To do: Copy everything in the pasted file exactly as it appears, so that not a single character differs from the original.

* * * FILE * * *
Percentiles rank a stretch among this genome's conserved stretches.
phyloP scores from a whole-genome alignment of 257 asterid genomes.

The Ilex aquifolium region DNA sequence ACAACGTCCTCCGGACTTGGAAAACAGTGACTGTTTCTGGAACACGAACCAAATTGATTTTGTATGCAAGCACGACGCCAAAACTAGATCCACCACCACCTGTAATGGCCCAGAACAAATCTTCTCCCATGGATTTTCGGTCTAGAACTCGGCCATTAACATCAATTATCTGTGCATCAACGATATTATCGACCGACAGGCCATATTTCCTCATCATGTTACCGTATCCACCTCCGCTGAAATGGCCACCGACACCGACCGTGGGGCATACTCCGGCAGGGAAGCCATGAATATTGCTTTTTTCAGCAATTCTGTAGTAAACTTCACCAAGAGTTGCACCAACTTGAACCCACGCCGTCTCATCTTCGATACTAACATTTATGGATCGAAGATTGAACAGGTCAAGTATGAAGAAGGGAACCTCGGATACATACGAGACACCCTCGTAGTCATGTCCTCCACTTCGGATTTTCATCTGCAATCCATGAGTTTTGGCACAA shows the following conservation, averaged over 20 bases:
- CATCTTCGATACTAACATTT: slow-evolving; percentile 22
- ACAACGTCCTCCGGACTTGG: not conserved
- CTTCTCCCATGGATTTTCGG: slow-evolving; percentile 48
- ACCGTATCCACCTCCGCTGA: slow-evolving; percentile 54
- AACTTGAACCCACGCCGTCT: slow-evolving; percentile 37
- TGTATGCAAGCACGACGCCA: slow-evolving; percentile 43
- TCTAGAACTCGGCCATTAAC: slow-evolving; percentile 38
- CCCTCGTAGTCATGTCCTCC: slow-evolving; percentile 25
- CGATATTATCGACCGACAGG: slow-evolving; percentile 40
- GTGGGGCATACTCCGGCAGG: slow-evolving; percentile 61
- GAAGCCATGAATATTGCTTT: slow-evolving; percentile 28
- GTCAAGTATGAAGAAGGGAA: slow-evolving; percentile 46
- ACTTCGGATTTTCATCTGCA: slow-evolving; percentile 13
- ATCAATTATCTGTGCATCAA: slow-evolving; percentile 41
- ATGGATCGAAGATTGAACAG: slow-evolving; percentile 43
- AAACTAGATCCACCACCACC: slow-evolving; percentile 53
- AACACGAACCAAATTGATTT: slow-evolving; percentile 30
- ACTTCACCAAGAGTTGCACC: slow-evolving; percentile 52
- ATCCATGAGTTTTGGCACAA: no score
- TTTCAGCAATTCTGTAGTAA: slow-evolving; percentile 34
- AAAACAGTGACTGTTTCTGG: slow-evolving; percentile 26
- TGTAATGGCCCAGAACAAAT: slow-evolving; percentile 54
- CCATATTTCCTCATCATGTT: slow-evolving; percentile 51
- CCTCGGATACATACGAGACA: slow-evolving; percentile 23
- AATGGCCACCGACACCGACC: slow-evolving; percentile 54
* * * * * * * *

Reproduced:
Percentiles rank a stretch among this genome's conserved stretches.
phyloP scores from a whole-genome alignment of 257 asterid genomes.

The Ilex aquifolium region DNA sequence ACAACGTCCTCCGGACTTGGAAAACAGTGACTGTTTCTGGAACACGAACCAAATTGATTTTGTATGCAAGCACGACGCCAAAACTAGATCCACCACCACCTGTAATGGCCCAGAACAAATCTTCTCCCATGGATTTTCGGTCTAGAACTCGGCCATTAACATCAATTATCTGTGCATCAACGATATTATCGACCGACAGGCCATATTTCCTCATCATGTTACCGTATCCACCTCCGCTGAAATGGCCACCGACACCGACCGTGGGGCATACTCCGGCAGGGAAGCCATGAATATTGCTTTTTTCAGCAATTCTGTAGTAAACTTCACCAAGAGTTGCACCAACTTGAACCCACGCCGTCTCATCTTCGATACTAACATTTATGGATCGAAGATTGAACAGGTCAAGTATGAAGAAGGGAACCTCGGATACATACGAGACACCCTCGTAGTCATGTCCTCCACTTCGGATTTTCATCTGCAATCCATGAGTTTTGGCACAA shows the following conservation, averaged over 20 bases:
- CATCTTCGATACTAACATTT: slow-evolving; percentile 22
- ACAACGTCCTCCGGACTTGG: not conserved
- CTTCTCCCATGGATTTTCGG: slow-evolving; percentile 48
- ACCGTATCCACCTCCGCTGA: slow-evolving; percentile 54
- AACTTGAACCCACGCCGTCT: slow-evolving; percentile 37
- TGTATGCAAGCACGACGCCA: slow-evolving; percentile 43
- TCTAGAACTCGGCCATTAAC: slow-evolving; percentile 38
- CCCTCGTAGTCATGTCCTCC: slow-evolving; percentile 25
- CGATATTATCGACCGACAGG: slow-evolving; percentile 40
- GTGGGGCATACTCCGGCAGG: slow-evolving; percentile 61
- GAAGCCATGAATATTGCTTT: slow-evolving; percentile 28
- GTCAAGTATGAAGAAGGGAA: slow-evolving; percentile 46
- ACTTCGGATTTTCATCTGCA: slow-evolving; percentile 13
- ATCAATTATCTGTGCATCAA: slow-evolving; percentile 41
- ATGGATCGAAGATTGAACAG: slow-evolving; percentile 43
- AAACTAGATCCACCACCACC: slow-evolving; percentile 53
- AACACGAACCAAATTGATTT: slow-evolving; percentile 30
- ACTTCACCAAGAGTTGCACC: slow-evolving; percentile 52
- ATCCATGAGTTTTGGCACAA: no score
- TTTCAGCAATTCTGTAGTAA: slow-evolving; percentile 34
- AAAACAGTGACTGTTTCTGG: slow-evolving; percentile 26
- TGTAATGGCCCAGAACAAAT: slow-evolving; percentile 54
- CCATATTTCCTCATCATGTT: slow-evolving; percentile 51
- CCTCGGATACATACGAGACA: slow-evolving; percentile 23
- AATGGCCACCGACACCGACC: slow-evolving; percentile 54